#5 ASC Purple and BlueGene/L
And another U.S entrant that is worth $290 million. These two supercomputers came as a pack. The two computers were announced by the DoE in 2002 to be contracted out to IBM for $290 million. They were installed in 2005 in the Lawrence Livermore Lab, and were decommissioned in 2010. At the time, the ASC Purple was ranked 66th on the TOP500 supercomputers list. The BlueGene/L was an older generation and inferior model to the BlueGene/Q, which system currently has four different supercomputers on TOP500's top 10 list.
#4 Sierra and Summit
Another U.S super computer named Sierra and Summit costs around $325 million. Nvidia and IBM will soon help America to reclaim its top position in supercomputer speeds, tech breakthroughs, scientific research, and economic and national security. Built using IBM Power Servers and Nvidia Tesla GPU accelerators, the two supercomputers dubbed Sierra and Summit will be installed in 2017.
Sierra's purpose at the Lawrence Livermore National Laboratory will be to ensure safety and effectiveness of (you guessed it) the nation's nuclear program. Meanwhile, Summit will the Oak Ridge National Laboratory's aging Titan supercomputer, meant for scientific applications around the world.
And finally we have a new country. Tianhe-2 is a Chinese computer worth $390 million. As mentioned above, China's Tianhe-2 (translated to "Milky Way-2" in English) is the world's fastest current supercomputer. Tianhe-2 was developed by a team of 1,300 scientists and engineers, and it is located in National Supercomputer Center in Guangzhou. Since 2013 it has consecutively ranked #1 on TOP500's list of fastest supercomputers. Tianhe-2 was sponsored by the 863 High Technology Program, and was initiated by the Chinese government and the government of Guangzhou province.
#2 Earth Simulator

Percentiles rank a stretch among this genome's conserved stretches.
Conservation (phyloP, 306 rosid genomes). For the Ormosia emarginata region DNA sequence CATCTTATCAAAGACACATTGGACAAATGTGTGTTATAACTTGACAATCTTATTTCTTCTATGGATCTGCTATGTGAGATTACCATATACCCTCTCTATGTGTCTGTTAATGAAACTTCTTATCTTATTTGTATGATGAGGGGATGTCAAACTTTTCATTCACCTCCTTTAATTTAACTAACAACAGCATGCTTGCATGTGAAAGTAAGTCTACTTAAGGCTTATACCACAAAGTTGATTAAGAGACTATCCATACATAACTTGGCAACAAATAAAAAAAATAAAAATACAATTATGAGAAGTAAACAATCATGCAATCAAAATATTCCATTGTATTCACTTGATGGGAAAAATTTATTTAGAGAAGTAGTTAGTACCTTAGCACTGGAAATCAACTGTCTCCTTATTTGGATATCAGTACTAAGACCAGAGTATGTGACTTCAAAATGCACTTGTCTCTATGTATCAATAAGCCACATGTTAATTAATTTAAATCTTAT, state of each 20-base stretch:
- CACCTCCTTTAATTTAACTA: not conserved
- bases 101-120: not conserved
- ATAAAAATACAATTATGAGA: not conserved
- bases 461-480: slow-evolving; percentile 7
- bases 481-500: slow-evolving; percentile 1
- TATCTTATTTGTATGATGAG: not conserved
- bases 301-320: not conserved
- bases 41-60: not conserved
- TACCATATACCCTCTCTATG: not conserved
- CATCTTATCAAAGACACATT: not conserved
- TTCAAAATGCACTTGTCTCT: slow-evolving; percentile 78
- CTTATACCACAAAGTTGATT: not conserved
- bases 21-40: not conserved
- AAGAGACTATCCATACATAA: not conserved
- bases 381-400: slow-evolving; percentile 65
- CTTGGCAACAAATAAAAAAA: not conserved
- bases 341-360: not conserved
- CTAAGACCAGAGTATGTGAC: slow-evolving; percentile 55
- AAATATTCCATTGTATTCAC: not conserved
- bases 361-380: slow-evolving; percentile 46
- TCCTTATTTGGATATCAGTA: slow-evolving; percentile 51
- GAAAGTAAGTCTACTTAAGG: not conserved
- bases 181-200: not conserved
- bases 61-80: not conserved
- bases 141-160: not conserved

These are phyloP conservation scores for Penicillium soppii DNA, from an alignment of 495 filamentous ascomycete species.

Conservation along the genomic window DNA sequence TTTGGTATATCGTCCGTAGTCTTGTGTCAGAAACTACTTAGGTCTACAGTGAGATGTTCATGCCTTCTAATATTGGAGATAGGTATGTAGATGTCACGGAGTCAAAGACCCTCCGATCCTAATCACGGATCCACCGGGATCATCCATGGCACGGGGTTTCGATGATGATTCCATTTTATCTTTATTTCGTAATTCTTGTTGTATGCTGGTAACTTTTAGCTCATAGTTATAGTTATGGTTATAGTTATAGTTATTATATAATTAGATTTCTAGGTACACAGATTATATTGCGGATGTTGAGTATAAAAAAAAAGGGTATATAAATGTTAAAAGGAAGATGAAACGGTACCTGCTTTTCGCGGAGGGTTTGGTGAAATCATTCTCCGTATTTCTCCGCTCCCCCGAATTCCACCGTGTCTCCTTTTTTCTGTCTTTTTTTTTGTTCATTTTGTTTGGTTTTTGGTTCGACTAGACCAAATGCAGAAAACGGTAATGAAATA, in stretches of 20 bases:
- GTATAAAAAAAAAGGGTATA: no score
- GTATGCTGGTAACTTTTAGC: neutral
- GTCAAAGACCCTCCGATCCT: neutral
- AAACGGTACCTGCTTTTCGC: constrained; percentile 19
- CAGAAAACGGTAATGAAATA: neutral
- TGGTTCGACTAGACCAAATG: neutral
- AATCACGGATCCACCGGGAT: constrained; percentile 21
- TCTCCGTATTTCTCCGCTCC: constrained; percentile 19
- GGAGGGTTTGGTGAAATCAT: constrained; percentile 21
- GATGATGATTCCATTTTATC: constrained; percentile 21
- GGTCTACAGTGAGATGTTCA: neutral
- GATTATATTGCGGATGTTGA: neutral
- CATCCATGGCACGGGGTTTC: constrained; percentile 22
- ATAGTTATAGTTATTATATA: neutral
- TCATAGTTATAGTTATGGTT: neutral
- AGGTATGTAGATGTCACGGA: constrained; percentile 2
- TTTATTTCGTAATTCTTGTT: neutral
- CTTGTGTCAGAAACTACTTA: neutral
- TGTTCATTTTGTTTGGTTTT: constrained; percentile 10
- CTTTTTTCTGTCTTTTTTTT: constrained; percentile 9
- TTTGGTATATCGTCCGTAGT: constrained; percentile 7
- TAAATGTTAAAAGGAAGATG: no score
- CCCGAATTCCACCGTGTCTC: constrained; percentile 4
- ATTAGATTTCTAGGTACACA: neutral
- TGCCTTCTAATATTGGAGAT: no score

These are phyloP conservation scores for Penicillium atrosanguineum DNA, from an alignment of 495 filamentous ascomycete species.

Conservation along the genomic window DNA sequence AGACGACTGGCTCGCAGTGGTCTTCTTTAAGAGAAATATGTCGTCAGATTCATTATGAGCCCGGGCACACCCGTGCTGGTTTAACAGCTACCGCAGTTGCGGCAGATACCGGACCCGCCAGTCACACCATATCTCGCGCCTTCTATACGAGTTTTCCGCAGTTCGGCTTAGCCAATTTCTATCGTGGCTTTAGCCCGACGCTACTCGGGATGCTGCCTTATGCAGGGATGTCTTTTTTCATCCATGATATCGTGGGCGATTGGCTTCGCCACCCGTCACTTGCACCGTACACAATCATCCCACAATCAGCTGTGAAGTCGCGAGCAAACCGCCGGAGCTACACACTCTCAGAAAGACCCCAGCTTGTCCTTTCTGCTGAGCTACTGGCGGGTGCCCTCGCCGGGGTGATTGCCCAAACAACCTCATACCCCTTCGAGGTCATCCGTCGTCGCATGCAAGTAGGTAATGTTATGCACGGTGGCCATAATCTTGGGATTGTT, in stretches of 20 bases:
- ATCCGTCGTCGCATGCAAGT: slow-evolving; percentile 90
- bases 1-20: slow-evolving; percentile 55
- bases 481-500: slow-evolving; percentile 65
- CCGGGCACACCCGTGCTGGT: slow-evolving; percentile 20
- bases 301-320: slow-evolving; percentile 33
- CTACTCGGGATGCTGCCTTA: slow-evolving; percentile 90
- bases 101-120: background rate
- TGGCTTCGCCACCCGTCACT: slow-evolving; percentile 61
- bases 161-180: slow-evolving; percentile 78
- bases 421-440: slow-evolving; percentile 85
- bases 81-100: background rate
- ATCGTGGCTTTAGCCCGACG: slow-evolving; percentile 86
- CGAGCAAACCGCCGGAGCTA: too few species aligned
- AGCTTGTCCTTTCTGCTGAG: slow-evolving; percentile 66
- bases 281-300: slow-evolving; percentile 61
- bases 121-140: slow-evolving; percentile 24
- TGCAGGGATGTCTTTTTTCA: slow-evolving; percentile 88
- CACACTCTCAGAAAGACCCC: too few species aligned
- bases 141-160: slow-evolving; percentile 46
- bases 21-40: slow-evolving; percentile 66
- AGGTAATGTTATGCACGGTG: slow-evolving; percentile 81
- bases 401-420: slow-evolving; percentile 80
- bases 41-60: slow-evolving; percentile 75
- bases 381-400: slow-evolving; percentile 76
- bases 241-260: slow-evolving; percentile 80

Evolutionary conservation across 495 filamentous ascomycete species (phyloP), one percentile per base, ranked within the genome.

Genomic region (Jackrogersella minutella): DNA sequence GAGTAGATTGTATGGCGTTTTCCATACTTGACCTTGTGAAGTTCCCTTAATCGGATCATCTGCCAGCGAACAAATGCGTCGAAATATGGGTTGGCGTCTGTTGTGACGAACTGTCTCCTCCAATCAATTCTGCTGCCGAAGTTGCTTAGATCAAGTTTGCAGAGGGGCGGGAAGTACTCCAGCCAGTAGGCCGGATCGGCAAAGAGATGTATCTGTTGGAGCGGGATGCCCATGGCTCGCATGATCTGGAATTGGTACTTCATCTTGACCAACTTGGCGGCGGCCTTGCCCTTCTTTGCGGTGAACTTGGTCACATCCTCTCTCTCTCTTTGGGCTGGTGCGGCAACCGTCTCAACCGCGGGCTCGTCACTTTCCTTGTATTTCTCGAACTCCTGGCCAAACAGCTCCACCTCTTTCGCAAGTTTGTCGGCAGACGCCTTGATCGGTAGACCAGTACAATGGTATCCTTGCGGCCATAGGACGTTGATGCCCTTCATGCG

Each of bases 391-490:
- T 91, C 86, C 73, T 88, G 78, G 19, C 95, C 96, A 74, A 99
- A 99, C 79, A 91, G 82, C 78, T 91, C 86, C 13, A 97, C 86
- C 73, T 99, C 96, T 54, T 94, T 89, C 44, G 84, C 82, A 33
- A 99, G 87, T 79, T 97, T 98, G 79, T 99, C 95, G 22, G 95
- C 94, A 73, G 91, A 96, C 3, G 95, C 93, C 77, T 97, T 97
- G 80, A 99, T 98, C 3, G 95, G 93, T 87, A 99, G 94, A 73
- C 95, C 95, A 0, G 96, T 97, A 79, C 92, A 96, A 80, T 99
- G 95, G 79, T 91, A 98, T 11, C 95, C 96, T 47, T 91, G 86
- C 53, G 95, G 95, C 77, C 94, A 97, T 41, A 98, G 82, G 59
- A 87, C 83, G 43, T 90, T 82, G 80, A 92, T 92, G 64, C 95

A Japanese super tech worth $500 million. The Earth Simulator (quite the ominous name) was developed by the Japanese government way back in 1997. The project cost 60 billion yen, or roughly $500 million in today's economy. It was developed as a highly parallel vector supercomputer system, used to run global climate models, and to evaluate the effects of global warming and problems in solid earth geophysics.
ES was the fastest supercomputer in the world from 2002 to 2004. As you can expect from the rapid growth of technology since then, it doesn't hold a candle to the speed of modern supercomputers, but it was big news in the early 21st century. A big breakthrough in the world of technology.
#1 Fujitsu K
And the most expensive super computer in the world comes from japan and costs a whooping $1.2 billion. Despite having the two most expensive supercomputers in the world, Japan's heralded technology has been lacking in the supercomputer department as of late. Still, the K computer, named for the Japanese word "kei," and meaning 10 quadrillion, is the fourth fastest supercomputer in the world, with a theoretical peak speed of 11 PFLOPS. The system cost 140 billion yen, or $1.2 billion to create.